According to a recent study in the British Medical Journal, one of the world’s leading medical journals, alcohol consumption, even at moderate levels, causes pathological changes in the brain, increases the risk of brain damage, and accelerates cognitive decline.

Several studies have analyzed the brain’s harmful consequences of excessive alcohol consumption, but few have done so with regard to moderate alcohol consumption.

Therefore, the authors of the study, a group of British researchers from the universities of Oxford and College London, have decided to check whether the moderate intake of alcoholic beverages has positive, negative or no effect on brain structure and functions.

The study involved 550 healthy men and women, analyzing their data on alcohol consumption and their cognitive performance for 30 years (1985-2015). Tests were performed on the brain functions at regular intervals and at the end of the study (2012-15), all participants underwent an MRI. Factors that may influence outcomes such as age, sex, education, social class, physical and social activity, smoking, stroke risk, and clinical history of each were considered.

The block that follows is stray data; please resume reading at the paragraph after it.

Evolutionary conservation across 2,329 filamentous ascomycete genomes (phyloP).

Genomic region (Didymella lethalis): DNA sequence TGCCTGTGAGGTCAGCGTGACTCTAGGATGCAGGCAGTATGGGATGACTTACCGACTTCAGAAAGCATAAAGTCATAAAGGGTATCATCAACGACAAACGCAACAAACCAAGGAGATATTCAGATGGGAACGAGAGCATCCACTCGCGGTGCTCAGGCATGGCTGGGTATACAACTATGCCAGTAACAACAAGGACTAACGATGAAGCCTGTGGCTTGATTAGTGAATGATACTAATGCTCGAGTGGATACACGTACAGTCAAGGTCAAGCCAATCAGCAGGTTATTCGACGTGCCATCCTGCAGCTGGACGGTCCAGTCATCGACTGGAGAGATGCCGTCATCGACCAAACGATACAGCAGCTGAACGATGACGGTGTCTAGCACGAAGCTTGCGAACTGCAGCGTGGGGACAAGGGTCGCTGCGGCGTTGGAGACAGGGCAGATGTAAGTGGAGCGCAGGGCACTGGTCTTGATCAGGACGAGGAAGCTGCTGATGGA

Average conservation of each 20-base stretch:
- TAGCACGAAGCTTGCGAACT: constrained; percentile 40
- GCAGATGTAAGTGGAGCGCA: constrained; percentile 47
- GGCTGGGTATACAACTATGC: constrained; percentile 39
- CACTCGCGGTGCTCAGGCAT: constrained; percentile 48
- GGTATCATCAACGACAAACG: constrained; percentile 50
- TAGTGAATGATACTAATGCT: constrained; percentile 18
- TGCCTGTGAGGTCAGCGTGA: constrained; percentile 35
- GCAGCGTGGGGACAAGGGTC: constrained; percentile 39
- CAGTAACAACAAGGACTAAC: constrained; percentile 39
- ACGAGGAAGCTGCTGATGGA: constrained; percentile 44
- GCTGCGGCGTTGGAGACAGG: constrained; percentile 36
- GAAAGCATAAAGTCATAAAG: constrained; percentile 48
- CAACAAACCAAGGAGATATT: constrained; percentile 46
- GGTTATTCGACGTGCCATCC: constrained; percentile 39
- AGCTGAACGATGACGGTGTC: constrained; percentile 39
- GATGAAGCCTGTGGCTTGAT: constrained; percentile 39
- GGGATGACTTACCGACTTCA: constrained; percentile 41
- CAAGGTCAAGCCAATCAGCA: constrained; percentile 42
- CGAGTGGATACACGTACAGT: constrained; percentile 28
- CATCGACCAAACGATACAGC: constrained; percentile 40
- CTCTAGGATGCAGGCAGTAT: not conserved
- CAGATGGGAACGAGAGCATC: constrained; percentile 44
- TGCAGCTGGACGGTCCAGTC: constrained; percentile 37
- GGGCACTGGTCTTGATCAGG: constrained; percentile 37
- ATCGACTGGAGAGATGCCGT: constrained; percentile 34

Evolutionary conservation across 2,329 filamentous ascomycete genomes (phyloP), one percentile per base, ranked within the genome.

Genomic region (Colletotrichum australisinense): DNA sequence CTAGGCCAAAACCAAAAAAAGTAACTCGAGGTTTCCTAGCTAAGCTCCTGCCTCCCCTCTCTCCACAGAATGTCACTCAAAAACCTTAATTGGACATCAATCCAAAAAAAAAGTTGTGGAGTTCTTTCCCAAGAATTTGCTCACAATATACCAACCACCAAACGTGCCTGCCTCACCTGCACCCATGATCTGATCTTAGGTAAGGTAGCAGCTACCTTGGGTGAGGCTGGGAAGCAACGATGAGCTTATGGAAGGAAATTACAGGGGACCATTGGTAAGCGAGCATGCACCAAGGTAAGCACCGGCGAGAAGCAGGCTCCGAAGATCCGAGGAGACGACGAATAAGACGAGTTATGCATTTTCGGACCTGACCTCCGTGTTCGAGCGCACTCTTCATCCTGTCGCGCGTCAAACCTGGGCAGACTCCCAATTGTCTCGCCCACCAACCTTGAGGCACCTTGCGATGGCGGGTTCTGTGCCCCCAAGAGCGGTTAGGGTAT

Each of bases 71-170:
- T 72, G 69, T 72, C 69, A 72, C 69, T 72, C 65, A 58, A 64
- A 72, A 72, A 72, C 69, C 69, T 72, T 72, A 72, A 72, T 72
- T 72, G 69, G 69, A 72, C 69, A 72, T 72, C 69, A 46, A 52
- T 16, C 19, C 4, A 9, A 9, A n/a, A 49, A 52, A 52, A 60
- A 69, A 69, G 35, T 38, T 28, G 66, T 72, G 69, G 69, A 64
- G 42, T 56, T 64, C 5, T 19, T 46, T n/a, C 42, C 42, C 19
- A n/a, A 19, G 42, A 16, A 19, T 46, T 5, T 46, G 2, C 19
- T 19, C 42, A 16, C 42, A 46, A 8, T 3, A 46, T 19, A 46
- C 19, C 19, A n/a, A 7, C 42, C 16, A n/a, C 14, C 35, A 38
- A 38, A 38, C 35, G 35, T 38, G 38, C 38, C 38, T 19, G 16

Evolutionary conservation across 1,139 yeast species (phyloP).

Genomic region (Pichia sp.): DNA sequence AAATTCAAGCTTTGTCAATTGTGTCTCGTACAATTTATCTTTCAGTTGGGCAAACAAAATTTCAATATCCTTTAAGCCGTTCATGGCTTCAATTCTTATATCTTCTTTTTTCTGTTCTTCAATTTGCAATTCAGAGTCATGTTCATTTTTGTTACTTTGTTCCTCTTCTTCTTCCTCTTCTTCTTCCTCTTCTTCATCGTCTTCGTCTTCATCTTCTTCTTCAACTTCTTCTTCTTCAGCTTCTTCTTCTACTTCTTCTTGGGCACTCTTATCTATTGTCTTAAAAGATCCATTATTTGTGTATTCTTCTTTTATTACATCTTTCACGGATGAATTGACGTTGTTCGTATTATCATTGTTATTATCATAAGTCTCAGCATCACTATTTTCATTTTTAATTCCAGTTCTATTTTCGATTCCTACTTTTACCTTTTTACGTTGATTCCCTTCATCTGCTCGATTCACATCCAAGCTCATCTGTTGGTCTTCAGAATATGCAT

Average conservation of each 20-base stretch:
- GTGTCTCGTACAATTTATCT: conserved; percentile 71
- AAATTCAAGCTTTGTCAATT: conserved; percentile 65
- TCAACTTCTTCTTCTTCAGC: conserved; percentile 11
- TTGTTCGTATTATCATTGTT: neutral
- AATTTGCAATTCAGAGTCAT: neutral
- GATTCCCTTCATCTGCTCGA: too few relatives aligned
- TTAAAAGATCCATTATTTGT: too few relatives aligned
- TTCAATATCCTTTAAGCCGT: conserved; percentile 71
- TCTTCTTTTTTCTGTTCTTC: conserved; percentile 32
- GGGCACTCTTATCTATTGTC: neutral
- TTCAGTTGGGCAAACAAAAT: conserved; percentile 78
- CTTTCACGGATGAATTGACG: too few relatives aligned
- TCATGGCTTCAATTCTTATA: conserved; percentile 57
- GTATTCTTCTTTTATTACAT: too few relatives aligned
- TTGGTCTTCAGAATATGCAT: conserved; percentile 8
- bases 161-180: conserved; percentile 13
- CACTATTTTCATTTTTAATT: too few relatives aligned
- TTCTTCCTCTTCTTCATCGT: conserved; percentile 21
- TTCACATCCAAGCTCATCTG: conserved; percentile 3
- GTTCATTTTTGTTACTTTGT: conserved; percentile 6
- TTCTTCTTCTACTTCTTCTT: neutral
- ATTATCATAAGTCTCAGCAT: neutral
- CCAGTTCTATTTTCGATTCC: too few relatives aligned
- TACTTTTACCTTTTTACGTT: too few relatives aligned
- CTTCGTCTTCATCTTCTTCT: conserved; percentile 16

In the end, the results showed that increased alcohol consumption over the 30-year study period is associated with an increased risk of hippocampal atrophy, a form of brain damage that affects memory and spatial orientation. Individuals who consumed more than 30 units per week were at high risk compared to abstinence. But even those who drank moderately (14-21 units per week) * were three times more likely to have hippocampal atrophy than those who did not consume any alcohol.

* It should be noted that the 14 units considered as a reference for moderate consumption correspond to four glasses of beer (pint) or five glasses of wine (175 ml) of 14 degrees.


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